So in that split second, if you react, you are going to get an emotional outcome. You're going to get in an irrational outcome, okay? And Denise knows me very well that this has happened many times over my life, okay? So, I'm right? Okay so yeah, I think about this then I educate and it's like you know what I'm very candid and I am very vulnerable and I just figure you know you'd got to be authentic to people really understand them really. But if you can stop that reaction, which is emotional, if you can turn that reaction into, you know what I'm going to stop, count to five. I'm going to respond to the situation, because responding that will be a more rational response which will then bring out a more positive and more effective outcome. So, it's really a split second and again everything starts with awareness. If you're noticing your behavior suck, if you notice that you're just a negative person and people have told you that you are a negative person. It seems need to happen and in order for any case to happen you need to be more self-aware of your spot. How you're reacting to people? How you are responding to people, because there's a difference. How you're coping to stressful events? You know, everything starts of that awareness and what really helps with people is journaling. Journaling is a great concept it's you know, okay, here I had an event today to sit down and assess it. I had an event that happens today and it brought everybody down because I reacted totally different. Okay?
No, wait a minute, one second with your journaling is that when you're writing something down, is it because you are taking it outside of yourself and putting it on that piece of paper? So, it really doesn't belong to you anymore that it's kind of like you've taken it out of yourself and given it way. So, you're able to deal with it and cope with it better?
Yeah, that's good Denise, good question. I think of with journaling, it gets you, it's kind of like when you need to make a budget that is or like a food diary and women we have all done our food diaries and many of us have done budgeting. We need to get things out on paper. You see things more clearly. So when you're going through an event, you've got behavior, you've got emotions, you've got actions, but you don't have anything written in front of you that makes you really see how did that outcome come to where? How did I get to that? So, just by making that self-assessment. Writing it down, now that's the form of journaling or journaling is hard for some people and also going back to that it's not that your getting power a bit away. You're actually gaining power because you're becoming more self-aware of who you are. But also when you write things down you're living your brain open to much more things that need your attention. So and that's why I'm set an advocate forgetting it out of your head and out of your soul and putting it on paper, so I say you don't ruminate on it. Because when we see it, we're like, "Wow. Okay, you know what, I'm seeing everything much more clearly now."
Okay, so what is it that you're doing? Are you teaching people these tools? Are you counseling people through mental wellness? What is it that you Tanya Brown are doing for people or what are you available to do for people?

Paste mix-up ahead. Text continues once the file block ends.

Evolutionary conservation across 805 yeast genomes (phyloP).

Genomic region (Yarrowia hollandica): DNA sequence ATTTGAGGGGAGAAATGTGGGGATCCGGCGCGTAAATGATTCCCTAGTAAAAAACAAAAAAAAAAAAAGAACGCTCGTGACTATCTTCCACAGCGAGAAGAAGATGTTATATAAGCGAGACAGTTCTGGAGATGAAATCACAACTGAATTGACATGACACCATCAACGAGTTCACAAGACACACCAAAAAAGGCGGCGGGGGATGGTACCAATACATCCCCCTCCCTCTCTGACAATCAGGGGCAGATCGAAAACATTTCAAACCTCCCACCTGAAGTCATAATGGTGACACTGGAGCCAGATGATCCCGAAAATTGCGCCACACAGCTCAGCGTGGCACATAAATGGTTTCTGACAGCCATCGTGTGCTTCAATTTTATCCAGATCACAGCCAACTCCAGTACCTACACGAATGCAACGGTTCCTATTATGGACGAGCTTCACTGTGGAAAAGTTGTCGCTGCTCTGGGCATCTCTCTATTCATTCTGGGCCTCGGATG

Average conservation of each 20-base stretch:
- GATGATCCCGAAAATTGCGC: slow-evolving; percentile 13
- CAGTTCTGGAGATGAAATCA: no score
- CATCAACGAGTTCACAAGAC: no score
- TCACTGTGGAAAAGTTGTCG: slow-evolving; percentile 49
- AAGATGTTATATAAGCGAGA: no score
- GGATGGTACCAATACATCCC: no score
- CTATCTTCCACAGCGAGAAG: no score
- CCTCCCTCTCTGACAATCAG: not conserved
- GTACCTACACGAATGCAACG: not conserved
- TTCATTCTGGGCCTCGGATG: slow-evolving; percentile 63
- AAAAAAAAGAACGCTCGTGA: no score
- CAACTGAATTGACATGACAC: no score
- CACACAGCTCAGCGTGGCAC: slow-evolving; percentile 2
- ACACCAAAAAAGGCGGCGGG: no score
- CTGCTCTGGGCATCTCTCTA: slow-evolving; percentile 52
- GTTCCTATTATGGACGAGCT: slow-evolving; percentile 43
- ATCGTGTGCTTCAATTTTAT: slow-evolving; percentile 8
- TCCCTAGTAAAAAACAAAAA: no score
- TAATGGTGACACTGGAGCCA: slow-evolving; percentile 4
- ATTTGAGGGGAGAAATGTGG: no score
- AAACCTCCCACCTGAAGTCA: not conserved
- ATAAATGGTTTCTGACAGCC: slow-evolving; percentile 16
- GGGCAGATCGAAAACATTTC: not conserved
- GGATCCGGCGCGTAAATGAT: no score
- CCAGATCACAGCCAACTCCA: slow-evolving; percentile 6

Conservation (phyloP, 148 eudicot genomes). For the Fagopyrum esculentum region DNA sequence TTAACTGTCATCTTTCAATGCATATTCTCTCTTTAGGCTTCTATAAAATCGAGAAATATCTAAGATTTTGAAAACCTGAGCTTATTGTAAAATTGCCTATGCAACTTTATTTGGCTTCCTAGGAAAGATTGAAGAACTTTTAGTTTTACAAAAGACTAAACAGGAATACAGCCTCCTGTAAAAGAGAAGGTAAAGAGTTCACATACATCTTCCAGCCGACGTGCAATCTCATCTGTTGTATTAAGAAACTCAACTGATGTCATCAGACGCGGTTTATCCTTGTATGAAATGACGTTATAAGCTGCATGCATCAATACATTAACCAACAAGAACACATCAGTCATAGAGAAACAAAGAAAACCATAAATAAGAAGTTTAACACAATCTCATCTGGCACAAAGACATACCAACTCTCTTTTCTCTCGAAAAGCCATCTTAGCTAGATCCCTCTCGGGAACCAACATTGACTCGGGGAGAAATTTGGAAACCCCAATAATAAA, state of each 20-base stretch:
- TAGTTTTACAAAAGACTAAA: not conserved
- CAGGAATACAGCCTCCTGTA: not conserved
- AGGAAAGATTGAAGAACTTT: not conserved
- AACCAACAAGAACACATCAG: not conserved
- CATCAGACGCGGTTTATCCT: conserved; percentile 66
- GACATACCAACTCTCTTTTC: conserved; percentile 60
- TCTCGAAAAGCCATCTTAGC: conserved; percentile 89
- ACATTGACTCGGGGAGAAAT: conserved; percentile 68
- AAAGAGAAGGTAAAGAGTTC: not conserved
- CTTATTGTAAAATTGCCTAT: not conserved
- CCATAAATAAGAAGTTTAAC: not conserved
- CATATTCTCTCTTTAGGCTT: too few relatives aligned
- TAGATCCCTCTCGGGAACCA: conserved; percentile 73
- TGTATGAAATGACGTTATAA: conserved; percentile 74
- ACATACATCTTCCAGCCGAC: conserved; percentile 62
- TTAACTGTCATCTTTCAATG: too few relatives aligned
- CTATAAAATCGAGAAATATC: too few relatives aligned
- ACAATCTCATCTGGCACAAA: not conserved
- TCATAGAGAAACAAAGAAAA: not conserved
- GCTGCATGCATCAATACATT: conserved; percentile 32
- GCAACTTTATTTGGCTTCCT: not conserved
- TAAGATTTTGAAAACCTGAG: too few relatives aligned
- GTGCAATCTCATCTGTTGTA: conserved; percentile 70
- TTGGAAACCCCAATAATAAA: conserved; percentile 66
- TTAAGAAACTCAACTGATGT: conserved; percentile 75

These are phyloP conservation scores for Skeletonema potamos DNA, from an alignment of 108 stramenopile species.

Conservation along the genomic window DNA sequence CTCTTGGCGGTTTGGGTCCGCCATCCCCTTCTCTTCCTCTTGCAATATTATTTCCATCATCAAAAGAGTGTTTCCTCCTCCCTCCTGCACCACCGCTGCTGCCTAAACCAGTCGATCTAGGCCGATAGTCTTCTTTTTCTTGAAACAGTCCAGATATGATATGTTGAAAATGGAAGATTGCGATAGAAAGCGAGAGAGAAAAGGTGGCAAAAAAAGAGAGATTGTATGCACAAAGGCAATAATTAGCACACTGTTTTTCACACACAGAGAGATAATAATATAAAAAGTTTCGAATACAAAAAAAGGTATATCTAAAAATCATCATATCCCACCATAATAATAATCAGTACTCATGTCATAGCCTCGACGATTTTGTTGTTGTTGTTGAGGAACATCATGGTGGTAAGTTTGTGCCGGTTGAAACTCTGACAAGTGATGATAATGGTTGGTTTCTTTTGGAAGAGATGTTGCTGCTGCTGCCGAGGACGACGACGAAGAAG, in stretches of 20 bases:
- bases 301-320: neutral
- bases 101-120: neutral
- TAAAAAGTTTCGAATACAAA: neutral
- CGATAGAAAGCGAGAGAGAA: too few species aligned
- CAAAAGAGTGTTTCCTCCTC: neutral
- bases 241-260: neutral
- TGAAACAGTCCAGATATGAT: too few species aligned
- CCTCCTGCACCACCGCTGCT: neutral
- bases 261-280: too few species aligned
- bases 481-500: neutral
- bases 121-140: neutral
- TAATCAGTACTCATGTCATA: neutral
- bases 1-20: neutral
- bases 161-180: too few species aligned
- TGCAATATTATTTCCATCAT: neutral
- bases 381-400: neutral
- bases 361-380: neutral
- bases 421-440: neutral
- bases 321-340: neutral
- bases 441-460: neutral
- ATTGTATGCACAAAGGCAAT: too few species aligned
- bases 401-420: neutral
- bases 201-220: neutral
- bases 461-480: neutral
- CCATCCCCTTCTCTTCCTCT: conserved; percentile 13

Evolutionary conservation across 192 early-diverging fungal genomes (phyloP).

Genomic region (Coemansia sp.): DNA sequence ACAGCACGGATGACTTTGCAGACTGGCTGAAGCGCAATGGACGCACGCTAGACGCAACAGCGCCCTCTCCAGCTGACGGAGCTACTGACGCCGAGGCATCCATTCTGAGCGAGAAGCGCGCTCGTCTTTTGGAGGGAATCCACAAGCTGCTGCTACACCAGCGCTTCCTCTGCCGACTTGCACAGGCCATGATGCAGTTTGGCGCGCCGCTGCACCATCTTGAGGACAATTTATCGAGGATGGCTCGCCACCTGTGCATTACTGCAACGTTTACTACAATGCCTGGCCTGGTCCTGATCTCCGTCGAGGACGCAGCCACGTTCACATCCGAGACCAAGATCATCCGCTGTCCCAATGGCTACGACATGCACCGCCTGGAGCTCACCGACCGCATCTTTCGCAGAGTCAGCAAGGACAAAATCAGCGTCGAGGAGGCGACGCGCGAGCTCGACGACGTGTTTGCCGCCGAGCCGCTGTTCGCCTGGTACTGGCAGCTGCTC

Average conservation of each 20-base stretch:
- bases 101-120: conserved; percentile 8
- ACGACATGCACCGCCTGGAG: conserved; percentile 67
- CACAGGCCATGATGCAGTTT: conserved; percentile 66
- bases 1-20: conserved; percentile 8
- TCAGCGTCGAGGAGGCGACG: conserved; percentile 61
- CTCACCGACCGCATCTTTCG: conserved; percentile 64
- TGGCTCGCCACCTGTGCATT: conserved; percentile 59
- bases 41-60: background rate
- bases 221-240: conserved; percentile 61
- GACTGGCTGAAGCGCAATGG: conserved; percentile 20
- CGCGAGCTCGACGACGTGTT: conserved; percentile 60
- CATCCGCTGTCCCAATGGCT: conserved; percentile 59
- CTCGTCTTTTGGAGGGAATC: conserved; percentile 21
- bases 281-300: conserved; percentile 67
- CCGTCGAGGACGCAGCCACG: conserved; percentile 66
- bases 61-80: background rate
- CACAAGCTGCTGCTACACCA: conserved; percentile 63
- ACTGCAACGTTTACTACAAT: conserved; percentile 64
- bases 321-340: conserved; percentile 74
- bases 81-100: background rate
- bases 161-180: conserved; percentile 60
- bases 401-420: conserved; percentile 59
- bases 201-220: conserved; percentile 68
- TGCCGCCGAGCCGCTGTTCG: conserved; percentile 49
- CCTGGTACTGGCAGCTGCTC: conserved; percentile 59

Every time that people think of our family, Denise, they automatically think of domestic violence and I will always do work on domestic violence just to honor full in survivors and victims, but that was a very indirect experience that happened to me and see you and I and say, when you get thrown into a psych ward for 10 days, and when you do an outpatient every single days for two and a half months, I feel very connected to that and it taken me almost it was eight years ago on the 11th of this month that I would put into be with this now Mission Laguna Beach Hospital and so I'm very positive about it, but it has taken me almost eight years to say, "Hey guys, you know what, yeah I wasn't in psych ward. Yes I want it to end my life because life sucks and life is hard, and I needed, I needed the way out or I needed to get help." So, my goal and my motivation is to reach as many people whether you're cooperative executive, stay at home mom or working mom, college kid. I mean college kids right now suicide is on the increase because the lack of self-care. They're going through a huge life transition, they're independent for the first time, they're scared, they don't know how to deal life on their own and then on top of it, they're not getting their adequate sleep, they're drinking all those energy drink all day long and then they snap.
Yeah. And they did not educated on the preventative measures either a lot of the time and I think that has lot to deal with what you're doing with this educating on how to stop it before it gets there.
Tanya in the public, a lot of bullying and suicides, we just had our first guest on Richard Paul and he was talking about how much the bullying there is and he does work with some bullies, teachers and students and everybody as well. What have you seen or what have you noticed or what would you tell these kids, these younger kids when they're being bullied and how to kind to prevent that in their thought process of I don't want to commit suicide. Do you understand my question?